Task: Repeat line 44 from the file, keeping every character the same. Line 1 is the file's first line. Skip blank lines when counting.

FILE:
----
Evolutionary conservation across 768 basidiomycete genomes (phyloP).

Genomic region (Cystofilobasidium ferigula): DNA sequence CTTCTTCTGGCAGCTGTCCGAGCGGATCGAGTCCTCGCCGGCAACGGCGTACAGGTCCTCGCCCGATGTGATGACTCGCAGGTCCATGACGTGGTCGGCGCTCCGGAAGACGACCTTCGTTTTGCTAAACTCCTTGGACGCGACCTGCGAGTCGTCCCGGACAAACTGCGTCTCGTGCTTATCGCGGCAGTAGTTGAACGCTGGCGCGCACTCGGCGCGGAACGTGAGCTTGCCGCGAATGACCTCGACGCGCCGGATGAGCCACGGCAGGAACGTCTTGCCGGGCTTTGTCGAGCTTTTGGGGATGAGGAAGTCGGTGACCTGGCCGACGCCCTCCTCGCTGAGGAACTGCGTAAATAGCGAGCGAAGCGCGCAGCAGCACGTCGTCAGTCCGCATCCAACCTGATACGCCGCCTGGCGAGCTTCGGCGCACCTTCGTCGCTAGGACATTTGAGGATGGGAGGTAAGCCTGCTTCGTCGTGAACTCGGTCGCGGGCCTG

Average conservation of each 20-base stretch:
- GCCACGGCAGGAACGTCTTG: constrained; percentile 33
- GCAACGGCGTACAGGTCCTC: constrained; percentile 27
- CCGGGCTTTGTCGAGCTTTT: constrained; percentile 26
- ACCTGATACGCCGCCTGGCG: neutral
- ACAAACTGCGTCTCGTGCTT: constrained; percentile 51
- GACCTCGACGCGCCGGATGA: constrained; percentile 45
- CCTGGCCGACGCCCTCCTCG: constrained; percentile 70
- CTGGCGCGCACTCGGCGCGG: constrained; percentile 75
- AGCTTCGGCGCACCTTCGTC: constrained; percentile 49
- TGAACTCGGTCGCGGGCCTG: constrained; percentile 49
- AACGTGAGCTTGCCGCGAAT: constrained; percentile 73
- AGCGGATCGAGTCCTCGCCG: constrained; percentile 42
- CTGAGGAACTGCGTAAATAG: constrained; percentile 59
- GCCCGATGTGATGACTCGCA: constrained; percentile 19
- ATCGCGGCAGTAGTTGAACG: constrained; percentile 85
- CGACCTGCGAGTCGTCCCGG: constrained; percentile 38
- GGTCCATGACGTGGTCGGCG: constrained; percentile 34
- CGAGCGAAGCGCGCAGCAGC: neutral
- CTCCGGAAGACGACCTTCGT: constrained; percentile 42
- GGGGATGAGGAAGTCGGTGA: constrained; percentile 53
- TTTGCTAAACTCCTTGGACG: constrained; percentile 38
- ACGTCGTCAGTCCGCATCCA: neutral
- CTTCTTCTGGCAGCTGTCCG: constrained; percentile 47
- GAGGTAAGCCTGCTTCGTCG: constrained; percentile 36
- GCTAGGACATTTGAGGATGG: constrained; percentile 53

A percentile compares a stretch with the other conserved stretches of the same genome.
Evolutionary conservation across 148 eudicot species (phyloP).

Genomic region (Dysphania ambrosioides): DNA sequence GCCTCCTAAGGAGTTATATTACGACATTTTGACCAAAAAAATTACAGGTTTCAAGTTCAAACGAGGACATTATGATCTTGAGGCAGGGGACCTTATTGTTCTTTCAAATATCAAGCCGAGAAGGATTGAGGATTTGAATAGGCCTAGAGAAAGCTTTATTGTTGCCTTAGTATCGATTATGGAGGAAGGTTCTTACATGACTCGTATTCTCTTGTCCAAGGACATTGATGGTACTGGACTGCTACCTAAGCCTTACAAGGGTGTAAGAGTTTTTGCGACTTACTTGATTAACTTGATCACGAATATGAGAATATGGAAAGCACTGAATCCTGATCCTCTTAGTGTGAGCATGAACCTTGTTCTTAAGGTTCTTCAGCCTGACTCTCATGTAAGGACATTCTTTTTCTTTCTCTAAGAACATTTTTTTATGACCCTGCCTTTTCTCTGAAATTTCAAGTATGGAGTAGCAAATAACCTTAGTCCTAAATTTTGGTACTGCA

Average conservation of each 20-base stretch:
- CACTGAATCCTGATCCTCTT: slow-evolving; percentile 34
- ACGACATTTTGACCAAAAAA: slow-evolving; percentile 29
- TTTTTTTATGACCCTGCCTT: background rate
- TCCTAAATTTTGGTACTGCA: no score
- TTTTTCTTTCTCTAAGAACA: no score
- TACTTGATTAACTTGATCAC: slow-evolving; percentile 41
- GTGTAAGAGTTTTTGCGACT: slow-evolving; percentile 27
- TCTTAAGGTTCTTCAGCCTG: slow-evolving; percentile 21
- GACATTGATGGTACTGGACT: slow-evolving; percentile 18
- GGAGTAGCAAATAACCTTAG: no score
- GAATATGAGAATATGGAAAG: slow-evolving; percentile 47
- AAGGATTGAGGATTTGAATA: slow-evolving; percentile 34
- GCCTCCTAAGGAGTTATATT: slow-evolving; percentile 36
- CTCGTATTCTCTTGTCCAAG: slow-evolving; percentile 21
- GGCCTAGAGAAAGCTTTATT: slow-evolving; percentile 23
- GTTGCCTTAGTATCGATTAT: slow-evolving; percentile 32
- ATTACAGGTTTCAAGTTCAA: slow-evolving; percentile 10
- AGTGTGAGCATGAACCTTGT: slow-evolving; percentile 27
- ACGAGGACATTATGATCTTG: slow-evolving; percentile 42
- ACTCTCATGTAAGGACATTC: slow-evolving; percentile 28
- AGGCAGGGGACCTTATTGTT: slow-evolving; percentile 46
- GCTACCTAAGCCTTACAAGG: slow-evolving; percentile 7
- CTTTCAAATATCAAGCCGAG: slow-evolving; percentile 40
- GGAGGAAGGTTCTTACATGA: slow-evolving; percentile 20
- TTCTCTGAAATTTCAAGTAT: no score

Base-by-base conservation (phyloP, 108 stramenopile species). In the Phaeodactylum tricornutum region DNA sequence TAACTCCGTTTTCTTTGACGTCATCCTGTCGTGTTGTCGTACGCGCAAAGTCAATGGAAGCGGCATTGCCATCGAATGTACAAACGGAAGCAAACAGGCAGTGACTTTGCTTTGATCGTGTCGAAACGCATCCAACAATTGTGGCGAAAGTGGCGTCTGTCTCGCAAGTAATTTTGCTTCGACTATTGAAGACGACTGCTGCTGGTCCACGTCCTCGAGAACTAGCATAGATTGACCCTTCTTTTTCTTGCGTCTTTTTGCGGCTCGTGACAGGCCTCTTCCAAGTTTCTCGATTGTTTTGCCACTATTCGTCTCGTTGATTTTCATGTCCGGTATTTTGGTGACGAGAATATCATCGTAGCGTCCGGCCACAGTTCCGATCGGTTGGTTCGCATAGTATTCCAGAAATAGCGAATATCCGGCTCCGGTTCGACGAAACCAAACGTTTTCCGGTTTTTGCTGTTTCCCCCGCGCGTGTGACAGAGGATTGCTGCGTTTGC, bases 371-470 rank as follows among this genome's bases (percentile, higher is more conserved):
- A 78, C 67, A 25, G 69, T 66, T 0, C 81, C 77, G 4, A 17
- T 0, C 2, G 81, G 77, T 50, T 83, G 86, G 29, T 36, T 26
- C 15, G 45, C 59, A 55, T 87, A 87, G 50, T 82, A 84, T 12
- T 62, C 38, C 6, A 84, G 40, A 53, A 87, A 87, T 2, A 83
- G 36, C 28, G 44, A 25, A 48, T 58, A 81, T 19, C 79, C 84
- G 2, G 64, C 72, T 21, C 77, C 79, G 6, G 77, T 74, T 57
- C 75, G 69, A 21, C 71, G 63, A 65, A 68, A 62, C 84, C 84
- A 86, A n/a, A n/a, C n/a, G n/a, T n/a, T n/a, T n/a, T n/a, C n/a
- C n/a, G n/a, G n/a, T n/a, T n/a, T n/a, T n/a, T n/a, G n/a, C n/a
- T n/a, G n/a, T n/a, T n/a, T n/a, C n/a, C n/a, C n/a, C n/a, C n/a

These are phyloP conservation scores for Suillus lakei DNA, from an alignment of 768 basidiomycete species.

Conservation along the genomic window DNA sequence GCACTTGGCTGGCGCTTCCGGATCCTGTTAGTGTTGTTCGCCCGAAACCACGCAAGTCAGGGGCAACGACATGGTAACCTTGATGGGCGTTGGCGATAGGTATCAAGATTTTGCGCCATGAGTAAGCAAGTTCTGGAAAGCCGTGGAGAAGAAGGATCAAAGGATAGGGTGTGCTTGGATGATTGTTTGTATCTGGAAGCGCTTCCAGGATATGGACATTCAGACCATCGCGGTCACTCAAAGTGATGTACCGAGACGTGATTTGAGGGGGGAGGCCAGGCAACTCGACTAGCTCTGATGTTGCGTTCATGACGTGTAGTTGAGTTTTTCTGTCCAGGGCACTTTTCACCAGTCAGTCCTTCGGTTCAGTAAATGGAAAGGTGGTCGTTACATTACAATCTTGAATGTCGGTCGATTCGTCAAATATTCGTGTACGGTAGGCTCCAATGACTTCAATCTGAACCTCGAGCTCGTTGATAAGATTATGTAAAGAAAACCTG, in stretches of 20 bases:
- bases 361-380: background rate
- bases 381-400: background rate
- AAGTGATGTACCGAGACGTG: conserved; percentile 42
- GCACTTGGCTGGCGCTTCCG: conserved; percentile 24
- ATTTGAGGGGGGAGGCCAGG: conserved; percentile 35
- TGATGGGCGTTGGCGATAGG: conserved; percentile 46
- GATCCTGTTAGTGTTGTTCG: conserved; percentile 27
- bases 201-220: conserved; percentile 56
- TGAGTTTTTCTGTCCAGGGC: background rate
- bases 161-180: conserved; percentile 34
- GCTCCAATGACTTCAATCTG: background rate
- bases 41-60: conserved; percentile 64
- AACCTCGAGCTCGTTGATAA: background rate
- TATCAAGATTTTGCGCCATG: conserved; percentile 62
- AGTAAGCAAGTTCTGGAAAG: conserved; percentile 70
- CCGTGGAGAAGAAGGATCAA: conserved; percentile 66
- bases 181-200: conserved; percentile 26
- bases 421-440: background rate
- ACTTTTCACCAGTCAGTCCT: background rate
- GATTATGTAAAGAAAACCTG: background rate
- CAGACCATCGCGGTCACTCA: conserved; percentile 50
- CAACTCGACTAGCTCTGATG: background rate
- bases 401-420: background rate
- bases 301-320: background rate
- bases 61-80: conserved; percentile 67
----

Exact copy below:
- AAGGATTGAGGATTTGAATA: slow-evolving; percentile 34